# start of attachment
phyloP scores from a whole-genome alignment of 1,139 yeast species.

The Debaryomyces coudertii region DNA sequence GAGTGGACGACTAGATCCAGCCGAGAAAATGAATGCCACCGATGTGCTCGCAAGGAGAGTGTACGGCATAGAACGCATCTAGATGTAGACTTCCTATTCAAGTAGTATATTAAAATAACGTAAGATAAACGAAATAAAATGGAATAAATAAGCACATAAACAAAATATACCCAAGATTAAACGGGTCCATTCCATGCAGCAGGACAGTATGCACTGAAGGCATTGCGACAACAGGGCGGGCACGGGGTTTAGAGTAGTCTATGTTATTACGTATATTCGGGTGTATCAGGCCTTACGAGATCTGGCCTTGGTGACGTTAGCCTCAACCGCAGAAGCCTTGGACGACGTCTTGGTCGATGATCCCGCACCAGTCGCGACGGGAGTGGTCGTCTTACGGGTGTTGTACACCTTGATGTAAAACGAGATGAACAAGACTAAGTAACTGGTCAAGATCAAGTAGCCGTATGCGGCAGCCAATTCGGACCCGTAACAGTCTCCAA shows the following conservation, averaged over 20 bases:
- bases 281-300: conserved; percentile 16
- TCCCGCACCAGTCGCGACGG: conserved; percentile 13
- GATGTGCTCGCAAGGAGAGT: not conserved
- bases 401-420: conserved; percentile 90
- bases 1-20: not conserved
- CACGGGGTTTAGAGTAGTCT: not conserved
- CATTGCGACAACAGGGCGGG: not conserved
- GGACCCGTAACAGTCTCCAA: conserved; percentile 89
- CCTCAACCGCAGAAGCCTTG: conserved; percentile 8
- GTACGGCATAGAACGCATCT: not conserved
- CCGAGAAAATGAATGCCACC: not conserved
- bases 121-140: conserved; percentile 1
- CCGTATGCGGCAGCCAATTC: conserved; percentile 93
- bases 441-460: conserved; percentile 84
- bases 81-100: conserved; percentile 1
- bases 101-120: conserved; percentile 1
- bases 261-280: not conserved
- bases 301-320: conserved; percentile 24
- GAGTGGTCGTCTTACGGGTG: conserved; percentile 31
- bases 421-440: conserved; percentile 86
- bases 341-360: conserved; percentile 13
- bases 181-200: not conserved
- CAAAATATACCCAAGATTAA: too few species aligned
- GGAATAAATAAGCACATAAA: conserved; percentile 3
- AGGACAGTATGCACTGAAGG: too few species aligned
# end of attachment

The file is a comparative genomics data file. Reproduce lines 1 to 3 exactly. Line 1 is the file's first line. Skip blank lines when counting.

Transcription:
phyloP scores from a whole-genome alignment of 1,139 yeast species.

The Debaryomyces coudertii region DNA sequence GAGTGGACGACTAGATCCAGCCGAGAAAATGAATGCCACCGATGTGCTCGCAAGGAGAGTGTACGGCATAGAACGCATCTAGATGTAGACTTCCTATTCAAGTAGTATATTAAAATAACGTAAGATAAACGAAATAAAATGGAATAAATAAGCACATAAACAAAATATACCCAAGATTAAACGGGTCCATTCCATGCAGCAGGACAGTATGCACTGAAGGCATTGCGACAACAGGGCGGGCACGGGGTTTAGAGTAGTCTATGTTATTACGTATATTCGGGTGTATCAGGCCTTACGAGATCTGGCCTTGGTGACGTTAGCCTCAACCGCAGAAGCCTTGGACGACGTCTTGGTCGATGATCCCGCACCAGTCGCGACGGGAGTGGTCGTCTTACGGGTGTTGTACACCTTGATGTAAAACGAGATGAACAAGACTAAGTAACTGGTCAAGATCAAGTAGCCGTATGCGGCAGCCAATTCGGACCCGTAACAGTCTCCAA shows the following conservation, averaged over 20 bases:
- bases 281-300: conserved; percentile 16